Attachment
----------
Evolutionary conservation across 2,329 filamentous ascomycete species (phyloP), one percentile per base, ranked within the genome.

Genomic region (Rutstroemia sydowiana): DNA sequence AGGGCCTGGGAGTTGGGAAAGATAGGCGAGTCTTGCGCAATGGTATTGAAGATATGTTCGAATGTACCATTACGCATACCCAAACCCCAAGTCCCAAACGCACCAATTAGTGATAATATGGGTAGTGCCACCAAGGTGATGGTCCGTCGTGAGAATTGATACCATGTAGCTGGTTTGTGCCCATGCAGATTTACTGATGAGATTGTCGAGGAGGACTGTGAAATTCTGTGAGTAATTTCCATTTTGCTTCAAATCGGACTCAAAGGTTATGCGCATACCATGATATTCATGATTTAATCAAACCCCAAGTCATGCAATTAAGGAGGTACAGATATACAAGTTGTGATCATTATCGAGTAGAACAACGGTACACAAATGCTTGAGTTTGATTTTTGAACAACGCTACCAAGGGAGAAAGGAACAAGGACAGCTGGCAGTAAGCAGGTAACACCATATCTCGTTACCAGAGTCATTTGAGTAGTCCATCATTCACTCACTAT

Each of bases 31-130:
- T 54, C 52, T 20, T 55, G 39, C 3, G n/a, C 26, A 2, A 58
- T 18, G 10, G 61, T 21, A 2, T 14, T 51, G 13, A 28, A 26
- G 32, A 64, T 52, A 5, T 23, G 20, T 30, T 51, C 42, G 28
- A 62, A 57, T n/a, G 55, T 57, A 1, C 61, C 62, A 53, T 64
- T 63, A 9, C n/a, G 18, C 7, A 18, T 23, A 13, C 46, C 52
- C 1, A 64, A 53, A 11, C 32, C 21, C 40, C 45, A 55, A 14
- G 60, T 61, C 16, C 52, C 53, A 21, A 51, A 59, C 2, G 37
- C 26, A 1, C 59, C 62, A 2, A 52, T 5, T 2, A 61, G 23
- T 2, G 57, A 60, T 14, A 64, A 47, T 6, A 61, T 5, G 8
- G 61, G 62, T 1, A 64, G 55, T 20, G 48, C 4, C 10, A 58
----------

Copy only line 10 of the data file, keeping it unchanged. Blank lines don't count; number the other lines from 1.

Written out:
- G 60, T 61, C 16, C 52, C 53, A 21, A 51, A 59, C 2, G 37